15 May 2018




ASHLEIGH GILLON: Returning now to our top story, the Israeli air strikes targeting Hamas after mass protests overnight led to the deaths of nearly 60 Palestinians who are furious after the US moved its embassy to Jerusalem. Joining us live now from Adelaide is the Shadow Foreign Minister Penny Wong. Senator, the Israeli Defence Force has conducted air strikes targeting the terrorist organisation Hamas in northern Gaza, is that action justified, do you think?

SENATOR PENNY WONG, LEADER OF THE OPPOSITION IN THE SENATE: I’d wait to be further briefed on the details of that. We’ve seen a large number of Palestinians killed, a large number of casualties, not just in the last 24 hours but we have seen issues over the last six weeks.

We would urge Israel to demonstrate restraint in responding to these protests. We obviously respect Israel’s right to secure its borders but we do believe it is important that they demonstrate restraint in this and we would call on both sides to de-escalate the conflict.

GILLON: Was it a mistake to move the US Embassy to Jerusalem? Tony Abbott has said this morning Australia should consider following Mr Trump’s move. The Prime Minister has already ruled that out. Will Labor?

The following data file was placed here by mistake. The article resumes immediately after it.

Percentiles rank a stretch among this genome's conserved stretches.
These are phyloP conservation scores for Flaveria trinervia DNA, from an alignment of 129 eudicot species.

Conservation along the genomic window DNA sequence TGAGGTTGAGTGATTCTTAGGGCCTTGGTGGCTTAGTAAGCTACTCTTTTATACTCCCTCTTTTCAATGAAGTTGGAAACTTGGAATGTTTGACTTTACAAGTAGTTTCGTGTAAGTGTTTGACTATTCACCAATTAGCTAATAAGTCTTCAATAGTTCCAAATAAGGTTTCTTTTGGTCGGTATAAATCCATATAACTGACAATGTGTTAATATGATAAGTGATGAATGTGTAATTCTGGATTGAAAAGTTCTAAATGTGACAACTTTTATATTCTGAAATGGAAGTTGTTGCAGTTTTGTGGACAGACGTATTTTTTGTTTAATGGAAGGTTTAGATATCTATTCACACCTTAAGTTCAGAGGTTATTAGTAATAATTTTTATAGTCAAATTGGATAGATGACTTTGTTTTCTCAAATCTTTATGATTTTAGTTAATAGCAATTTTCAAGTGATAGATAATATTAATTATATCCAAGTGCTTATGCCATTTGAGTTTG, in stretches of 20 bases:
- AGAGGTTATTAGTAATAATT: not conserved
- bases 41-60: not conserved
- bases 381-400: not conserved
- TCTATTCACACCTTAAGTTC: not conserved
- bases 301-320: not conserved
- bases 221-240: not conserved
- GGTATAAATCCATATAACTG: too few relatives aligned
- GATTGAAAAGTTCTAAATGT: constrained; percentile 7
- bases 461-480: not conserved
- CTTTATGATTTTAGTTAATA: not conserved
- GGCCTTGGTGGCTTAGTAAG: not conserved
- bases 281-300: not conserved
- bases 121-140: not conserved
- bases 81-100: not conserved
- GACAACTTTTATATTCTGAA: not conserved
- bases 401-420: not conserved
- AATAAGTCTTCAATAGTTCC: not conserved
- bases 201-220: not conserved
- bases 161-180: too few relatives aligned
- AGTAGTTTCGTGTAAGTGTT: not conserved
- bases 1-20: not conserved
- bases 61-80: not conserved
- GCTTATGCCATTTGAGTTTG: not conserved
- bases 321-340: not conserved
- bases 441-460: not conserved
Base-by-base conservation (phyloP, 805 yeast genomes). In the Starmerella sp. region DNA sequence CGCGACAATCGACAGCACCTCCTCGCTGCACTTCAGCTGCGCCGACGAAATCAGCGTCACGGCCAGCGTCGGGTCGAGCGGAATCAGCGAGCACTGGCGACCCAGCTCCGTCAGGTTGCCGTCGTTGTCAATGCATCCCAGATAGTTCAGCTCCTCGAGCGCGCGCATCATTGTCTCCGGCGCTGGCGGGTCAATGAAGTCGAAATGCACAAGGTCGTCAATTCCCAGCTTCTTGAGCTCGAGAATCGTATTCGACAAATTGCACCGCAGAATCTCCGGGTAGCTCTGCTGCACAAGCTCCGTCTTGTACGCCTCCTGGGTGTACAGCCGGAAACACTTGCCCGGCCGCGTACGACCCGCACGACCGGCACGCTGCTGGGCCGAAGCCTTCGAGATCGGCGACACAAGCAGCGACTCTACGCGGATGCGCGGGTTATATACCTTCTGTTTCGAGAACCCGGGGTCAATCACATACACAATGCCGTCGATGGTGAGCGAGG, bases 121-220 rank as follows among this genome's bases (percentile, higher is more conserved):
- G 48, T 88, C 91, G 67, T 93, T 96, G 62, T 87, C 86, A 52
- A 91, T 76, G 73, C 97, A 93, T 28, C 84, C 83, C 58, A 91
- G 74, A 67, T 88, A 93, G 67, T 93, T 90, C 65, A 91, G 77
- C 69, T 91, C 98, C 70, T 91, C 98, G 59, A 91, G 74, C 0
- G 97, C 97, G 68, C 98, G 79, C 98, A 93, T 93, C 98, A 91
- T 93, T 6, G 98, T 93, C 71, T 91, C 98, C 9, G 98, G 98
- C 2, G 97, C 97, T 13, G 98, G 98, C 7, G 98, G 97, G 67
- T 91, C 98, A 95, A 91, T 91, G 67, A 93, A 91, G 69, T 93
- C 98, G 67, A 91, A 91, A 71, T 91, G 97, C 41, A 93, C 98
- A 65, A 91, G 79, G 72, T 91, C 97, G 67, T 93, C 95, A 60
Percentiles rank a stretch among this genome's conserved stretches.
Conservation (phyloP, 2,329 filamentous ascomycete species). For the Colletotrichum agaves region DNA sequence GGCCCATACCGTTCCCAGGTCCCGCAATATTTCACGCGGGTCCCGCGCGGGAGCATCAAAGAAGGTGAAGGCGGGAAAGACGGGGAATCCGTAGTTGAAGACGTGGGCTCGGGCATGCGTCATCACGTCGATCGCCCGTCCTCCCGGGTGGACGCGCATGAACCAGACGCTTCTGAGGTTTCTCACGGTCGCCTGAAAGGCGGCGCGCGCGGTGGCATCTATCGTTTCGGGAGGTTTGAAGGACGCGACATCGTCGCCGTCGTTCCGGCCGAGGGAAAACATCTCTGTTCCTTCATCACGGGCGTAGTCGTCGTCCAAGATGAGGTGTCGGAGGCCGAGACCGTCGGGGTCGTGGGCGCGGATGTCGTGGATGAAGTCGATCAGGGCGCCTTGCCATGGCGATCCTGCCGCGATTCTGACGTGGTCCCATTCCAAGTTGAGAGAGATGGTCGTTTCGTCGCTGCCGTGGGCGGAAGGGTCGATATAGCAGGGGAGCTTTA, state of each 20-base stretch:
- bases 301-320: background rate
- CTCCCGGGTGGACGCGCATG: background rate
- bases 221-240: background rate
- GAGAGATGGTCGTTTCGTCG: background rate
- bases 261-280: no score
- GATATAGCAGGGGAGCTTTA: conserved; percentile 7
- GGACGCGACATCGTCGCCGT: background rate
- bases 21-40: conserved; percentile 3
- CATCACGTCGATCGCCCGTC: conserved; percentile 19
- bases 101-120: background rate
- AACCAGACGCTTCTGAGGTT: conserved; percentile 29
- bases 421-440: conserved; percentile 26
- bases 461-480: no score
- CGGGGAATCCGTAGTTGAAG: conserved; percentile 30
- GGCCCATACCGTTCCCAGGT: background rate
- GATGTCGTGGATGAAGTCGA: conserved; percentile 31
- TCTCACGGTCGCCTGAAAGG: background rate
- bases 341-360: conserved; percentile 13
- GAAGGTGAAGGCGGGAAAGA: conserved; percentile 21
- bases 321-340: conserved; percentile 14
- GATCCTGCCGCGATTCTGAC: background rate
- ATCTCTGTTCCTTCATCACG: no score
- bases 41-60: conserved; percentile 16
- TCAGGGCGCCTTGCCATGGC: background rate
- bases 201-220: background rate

WONG: I agree with Malcolm Turnbull on this, and I just make this point, Jerusalem is contested territory. I think that is demonstrated and self-evident and regardless of the views people take it is not helpful to a two-state solution for there to be unilateral declarations in respect of that contested territory ahead of progress in the negotiations for a peaceful two-state solution. So we agree with the Government on this. Australia retains its embassy in Tel Aviv and that is the sensible thing to do.

GILLON: The Palestinian Leader Mahmoud Abbas has said this week that essentially the Jewish people were responsible for the Holocaust, it wasn’t anti-Semitism to blame them. Despite these sorts of comments we know that there is a lot of sympathy for Palestine within the Labor Party. Do you think it will be likely the Labor Party National Conference will support recognising Palestine after we saw the NSW Labor Party support that change last year?

WONG: If I could just make a couple of comments, first on President Abbas’ comments. I think they were offensive and they are historically inaccurate and they were widely condemned and rightly so.

Separately to that is the issue of how we best progress a two-state solution. Labor’s position is that we should be doing what is required, in Opposition and in Government, to contribute to that peaceful, just two-state solution. And that is how we should judge any particular diplomatic suggestion, both from within the party and more generally.

GILLON: So would you urge your colleagues at the upcoming National Conference not to go down that path of urging the Labor Party to recognise Palestine?